The deep oceans have been cooling for the past two decades and it is not possible to say whether changes in ocean heat adequately explain the “pause” in global warming, two of the world’s leading ocean scientists have said.
Warmer oceans have been a key explanation for the “missing” heat. Global average surface temperatures have not increased dramatically for more than a decade despite steadily rising carbon dioxide levels in the atmosphere.
A paper by Carl Wunsch from Harvard University and Patrick Heimbach from MIT, accepted for publication with the Journal of Physical Oceanography, says more work is needed.
“Direct determination of changes in ocean heat content over the past 20 years are not in conflict with estimates of the radiative forcing, but the uncertainties remain too large to rationalise, e.g. the apparent ‘pause’ in warming,” Professor Wunsch and Dr Heimbach say.
They conclude that much less heat is being added to the oceans than has been claimed in previous studies.
Professor Wunsch and Dr Heimbach say trends showed a warming in the upper ocean and a net cooling below 2000m. Below 3600m, the cooling is about 0.01C over 19 years.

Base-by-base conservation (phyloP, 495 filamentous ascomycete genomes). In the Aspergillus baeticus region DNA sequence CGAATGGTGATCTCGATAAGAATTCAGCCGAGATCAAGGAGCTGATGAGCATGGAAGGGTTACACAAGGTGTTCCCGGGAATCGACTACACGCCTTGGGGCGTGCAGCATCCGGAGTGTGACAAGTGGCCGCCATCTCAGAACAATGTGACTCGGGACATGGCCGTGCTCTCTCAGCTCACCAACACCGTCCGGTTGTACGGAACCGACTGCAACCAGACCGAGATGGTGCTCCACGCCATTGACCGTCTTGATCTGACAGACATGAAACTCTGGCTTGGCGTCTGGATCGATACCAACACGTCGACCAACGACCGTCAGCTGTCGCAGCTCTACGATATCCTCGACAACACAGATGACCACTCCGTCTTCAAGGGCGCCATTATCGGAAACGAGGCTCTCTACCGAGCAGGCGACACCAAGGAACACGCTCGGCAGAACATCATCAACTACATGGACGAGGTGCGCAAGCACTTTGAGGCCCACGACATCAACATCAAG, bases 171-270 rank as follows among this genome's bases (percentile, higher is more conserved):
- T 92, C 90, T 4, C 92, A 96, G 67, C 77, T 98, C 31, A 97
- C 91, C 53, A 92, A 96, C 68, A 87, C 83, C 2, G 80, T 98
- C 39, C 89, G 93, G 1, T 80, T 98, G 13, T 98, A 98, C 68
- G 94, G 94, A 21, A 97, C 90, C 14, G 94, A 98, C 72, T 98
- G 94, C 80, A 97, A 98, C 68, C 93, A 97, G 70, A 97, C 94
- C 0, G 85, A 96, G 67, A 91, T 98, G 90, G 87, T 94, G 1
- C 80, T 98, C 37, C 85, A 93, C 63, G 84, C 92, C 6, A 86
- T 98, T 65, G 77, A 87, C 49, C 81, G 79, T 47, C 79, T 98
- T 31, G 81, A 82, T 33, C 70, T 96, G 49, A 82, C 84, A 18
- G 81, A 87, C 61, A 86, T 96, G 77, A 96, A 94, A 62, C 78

“As with many climate-related records, the unanswerable question here is whether these changes are truly secular, and/or a response to anthropogenic forcing, or whether they are fragments of a general red noise behaviour,’’ the paper says.
Some climate scientists claim the deep oceans are not significant because of the long timeframes over which temperature changes occur.
Professor Wunsch and Dr Heimbach say shifts in deep ocean properties “may indeed be so slight that their neglect in discussions of heat uptake and sea level change is justified”.